The short and punchy chapters, most of which follow a uniform sequence of exposition, are easy to dip into and compare. Being brief, the practice chapters provide something less than a toolkit—you'd be hard pressed to implement these methods based on the quick descriptions—but provide enough to allow comparisons and assessments. With the exception of a couple of chapters toward the end of the volume, this work of comparison and assessment is left up to the reader, and I regretted that more space wasn't devoted to the interplay between models, and to critical comparisons and evaluations. But this is to wish for another volume: the strength of the Handbook is in arraying such a richness of approaches.
Let me turn to some of the specific nuggets that I found valuable. The second chapter, by Button and Ryfe, makes several important points about the field of public deliberation. They point out that practitioners tend to be advocates for deliberation, tailoring their own models to the pragmatic needs of particular contexts; as a result, practitioners can make process choices without necessarily being aware of the more general values and assumptions reflected by these choices. (I would want to add that at least some practitioners are entrepreneurial advocates for their own methods, and so are more oriented toward selling their particular brand than toward publicly dwelling on its internal tensions and limitations). Button and Ryfe also highlight the temptation, faced by both theorists and practitioners, to justify public deliberation in instrumental terms—as producing better, wiser, more legitimate public policies. The authors note that these benefits are not only difficult to establish empirically, but draw attention away from intrinsically valuable aspects of deliberative democracy experiences, especially in a political context where citizens tend to be alienated and demobilized. Button and Ryfe argue that “[T]he kind of benchmarks that we might employ to assess relative degrees of success… would include feelings of personal and political efficacy; reports of changes in attitudes concerning social or political responsibility; changes in degrees of social trust and empathy; and rates of long-term social and political involvement.”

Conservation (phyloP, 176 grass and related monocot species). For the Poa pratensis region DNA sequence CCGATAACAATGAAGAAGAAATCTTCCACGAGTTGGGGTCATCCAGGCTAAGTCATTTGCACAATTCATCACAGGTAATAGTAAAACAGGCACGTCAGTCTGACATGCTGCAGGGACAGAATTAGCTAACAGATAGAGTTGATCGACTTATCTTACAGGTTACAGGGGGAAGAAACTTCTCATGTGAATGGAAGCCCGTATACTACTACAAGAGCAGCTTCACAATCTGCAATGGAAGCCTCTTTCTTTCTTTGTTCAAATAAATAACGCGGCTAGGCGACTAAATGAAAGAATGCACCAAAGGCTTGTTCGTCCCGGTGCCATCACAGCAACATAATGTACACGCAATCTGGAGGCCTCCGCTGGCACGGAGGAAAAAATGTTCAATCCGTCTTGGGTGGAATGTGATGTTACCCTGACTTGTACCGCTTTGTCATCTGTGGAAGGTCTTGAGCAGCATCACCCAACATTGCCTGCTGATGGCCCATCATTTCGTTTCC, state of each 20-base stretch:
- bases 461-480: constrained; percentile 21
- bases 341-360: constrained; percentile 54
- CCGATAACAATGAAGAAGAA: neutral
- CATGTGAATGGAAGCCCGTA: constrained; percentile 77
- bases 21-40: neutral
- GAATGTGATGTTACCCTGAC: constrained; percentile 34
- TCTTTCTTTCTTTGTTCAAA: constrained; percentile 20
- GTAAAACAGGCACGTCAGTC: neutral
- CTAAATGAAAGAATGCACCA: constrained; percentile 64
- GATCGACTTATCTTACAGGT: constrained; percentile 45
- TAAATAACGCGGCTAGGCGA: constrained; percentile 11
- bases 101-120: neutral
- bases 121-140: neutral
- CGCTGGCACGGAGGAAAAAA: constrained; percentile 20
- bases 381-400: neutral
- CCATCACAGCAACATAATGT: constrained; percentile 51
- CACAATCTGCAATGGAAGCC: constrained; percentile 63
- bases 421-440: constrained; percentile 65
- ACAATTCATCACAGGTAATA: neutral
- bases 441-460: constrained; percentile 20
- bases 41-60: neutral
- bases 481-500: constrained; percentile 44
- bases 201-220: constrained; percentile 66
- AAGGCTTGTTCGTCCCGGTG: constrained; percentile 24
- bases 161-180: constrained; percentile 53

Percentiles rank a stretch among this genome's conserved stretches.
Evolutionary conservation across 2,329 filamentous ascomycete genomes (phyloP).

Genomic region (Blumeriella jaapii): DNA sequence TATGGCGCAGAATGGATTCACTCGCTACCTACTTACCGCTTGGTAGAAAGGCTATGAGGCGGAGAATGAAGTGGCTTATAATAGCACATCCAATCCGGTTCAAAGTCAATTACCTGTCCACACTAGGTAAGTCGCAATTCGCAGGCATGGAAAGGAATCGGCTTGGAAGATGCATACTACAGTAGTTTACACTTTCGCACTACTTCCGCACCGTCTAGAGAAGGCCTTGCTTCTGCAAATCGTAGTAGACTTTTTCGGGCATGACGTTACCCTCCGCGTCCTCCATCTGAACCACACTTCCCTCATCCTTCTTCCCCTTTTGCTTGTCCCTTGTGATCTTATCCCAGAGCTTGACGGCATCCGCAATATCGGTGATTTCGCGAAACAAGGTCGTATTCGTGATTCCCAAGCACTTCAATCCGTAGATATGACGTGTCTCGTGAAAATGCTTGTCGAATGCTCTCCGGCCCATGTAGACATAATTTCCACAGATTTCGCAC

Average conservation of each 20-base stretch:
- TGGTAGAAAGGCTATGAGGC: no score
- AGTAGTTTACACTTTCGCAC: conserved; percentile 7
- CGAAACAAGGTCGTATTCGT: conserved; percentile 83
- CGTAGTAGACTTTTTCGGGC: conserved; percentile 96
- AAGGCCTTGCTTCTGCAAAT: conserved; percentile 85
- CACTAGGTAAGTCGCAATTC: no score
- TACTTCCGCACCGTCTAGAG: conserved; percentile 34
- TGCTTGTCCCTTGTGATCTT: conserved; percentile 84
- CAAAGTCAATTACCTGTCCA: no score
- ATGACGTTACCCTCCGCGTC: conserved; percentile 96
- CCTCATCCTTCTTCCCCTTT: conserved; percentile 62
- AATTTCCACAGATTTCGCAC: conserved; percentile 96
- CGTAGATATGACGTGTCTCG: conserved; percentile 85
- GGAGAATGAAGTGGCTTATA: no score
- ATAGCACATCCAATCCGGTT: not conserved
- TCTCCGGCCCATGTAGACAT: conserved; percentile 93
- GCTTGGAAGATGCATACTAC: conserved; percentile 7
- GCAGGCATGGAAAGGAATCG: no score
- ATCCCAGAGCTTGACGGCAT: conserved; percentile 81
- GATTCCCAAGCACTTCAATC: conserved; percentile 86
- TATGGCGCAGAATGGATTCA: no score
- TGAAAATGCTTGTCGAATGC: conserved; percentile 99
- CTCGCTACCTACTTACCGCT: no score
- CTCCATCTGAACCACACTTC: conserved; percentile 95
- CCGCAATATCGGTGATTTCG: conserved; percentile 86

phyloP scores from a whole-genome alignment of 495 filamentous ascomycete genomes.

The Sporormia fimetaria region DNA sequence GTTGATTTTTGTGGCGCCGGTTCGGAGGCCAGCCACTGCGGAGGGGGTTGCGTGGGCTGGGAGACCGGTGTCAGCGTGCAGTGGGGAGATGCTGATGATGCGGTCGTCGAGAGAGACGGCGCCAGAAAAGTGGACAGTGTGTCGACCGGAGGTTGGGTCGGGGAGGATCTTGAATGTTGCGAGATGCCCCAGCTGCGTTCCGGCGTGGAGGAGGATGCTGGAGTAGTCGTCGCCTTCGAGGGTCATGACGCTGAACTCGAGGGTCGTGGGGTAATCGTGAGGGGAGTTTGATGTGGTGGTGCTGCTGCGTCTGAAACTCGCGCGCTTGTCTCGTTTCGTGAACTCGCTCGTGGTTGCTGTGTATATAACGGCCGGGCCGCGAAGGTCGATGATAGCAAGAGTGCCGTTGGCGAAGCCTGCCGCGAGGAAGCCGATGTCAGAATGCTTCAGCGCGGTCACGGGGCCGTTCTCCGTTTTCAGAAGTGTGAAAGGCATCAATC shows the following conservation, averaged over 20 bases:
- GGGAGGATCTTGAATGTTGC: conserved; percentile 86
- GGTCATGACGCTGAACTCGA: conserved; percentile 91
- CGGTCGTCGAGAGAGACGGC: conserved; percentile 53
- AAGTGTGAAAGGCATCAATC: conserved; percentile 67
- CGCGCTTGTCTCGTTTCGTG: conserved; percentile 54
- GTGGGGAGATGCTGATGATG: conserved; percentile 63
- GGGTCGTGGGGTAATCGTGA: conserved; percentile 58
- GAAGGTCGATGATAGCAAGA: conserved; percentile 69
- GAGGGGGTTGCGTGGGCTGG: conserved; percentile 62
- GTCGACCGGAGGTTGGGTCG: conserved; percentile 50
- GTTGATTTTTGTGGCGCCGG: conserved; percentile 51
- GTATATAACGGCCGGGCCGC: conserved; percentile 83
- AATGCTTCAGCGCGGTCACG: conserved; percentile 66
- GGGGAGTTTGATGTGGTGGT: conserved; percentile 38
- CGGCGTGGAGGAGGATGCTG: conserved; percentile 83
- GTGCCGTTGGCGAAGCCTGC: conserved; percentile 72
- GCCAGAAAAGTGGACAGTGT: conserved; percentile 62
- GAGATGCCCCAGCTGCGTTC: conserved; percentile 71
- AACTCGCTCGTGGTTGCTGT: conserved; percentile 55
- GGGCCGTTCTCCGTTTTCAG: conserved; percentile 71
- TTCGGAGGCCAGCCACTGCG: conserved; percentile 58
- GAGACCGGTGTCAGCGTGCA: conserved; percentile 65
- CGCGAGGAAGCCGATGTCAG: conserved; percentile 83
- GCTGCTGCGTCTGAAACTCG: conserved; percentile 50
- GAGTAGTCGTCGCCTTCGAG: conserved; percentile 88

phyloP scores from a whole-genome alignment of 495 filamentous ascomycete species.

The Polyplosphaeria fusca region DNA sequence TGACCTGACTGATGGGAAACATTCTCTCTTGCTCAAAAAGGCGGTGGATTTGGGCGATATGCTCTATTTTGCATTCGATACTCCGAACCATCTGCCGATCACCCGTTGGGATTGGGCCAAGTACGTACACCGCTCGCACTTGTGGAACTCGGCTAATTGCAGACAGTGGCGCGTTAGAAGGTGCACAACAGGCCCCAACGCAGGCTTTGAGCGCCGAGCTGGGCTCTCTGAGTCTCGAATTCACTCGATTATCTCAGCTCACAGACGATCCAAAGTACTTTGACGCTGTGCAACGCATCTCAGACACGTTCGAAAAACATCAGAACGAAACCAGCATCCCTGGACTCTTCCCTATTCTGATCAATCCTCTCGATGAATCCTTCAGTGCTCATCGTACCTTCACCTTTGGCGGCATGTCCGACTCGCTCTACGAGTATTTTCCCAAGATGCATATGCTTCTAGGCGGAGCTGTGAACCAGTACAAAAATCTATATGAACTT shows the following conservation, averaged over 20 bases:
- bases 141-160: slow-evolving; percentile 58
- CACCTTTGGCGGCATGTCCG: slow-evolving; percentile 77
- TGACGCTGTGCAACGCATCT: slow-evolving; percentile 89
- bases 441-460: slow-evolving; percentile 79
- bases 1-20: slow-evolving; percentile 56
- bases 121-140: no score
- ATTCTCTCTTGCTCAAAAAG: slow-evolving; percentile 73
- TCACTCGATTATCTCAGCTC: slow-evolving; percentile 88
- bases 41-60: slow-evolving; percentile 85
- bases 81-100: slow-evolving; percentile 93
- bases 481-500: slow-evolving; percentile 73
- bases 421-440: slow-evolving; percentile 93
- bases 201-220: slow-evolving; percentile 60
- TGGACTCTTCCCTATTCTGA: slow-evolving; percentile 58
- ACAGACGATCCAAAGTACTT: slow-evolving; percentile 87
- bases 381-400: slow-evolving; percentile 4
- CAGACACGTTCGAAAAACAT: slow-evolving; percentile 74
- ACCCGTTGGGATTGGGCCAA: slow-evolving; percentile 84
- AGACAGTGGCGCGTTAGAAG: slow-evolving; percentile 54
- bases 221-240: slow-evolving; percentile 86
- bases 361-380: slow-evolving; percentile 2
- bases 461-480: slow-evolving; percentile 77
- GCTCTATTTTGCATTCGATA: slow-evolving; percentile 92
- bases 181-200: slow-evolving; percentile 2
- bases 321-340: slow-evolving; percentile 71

Melville, Wilingham, and Dedrick's chapter on National Issues Forums brings out the importance of ‘naming and framing' to the success of public deliberations: participants need to be actively involved in the process of describing the problem to be solved. The authors also provide a nuanced description of the goals of their mode of deliberation, which I will not attempt to duplicate here, but which describes a search not for consensus or agreement or even compromise, but a clarification of points of agreement and disagreement that allows the focus to “gradually shift away from ideological differences toward common values” that provide a basis for action. [46-47]
Hendriks' detailed chapter on Danish and German consensus conferences and planning cells is one of several contributions from outside of the US. Hendriks is astute in discussing the contexts and issues to which these methods best apply, and in reviewing objections that they encounter from political elites who doubt the ability of citizens to grasp complex issues of public policy, from policymakers who fear the relocation of power implicit in public deliberation, and from those who regard public opinion as an aggregate of static individual preferences, and resist deliberative democratic notions of collective will formation.
Another contribution from abroad is Carson and Hartz-Karp's illuminating discussion of how citizens' juries, televotes, deliberative polls, town halls, and other processes have been pragmatically combined in Australia. They lay out three criteria for a fully democratic process—influence, inclusion, and deliberation—that they argue are interrelated and interdependent: “For example, without an evident pathway from consultation to influence, it is difficult to attract a highly inclusive sample to engage in deliberation. Without a very inclusive sample, the process will lack credibility amongst those who should be influenced, and so on.”  This analysis is played out through three Australian case studies, which reveal a self-reinforcing cycle among the three criteria, and exponential gains when all three criteria are successfully met. They then suggest that achieving virtuous circles among these three dimensions of deliberation requires innovatively mixing and adapting models of public deliberation, rather than cleaving to any one model.
Lukensmeyer, Goldman, and Brigham offer a lucid discussion of the 21st Century Town Meetings developed by America Speaks. These meetings, involving thousands, combine small group discussions with electronically enabled plenary discussions, and have been staged on issues such as national Social Security reform, the budgeting process in Washington, DC, and the redevelopment of the World Trade Center site. The authors lay out goals of this process and the democratic deficits it seeks to remedy. They also explain the practicalities of deciding on the size of forums and the mechanics of inclusion. They then canvass challenges faced by their method: constituencies that are difficult to bring in even with targeted outreach (e.g. young people and those with low incomes); sustaining citizen involvement once 21st Century Town Meetings are over; and the high cost of these large-scale meetings.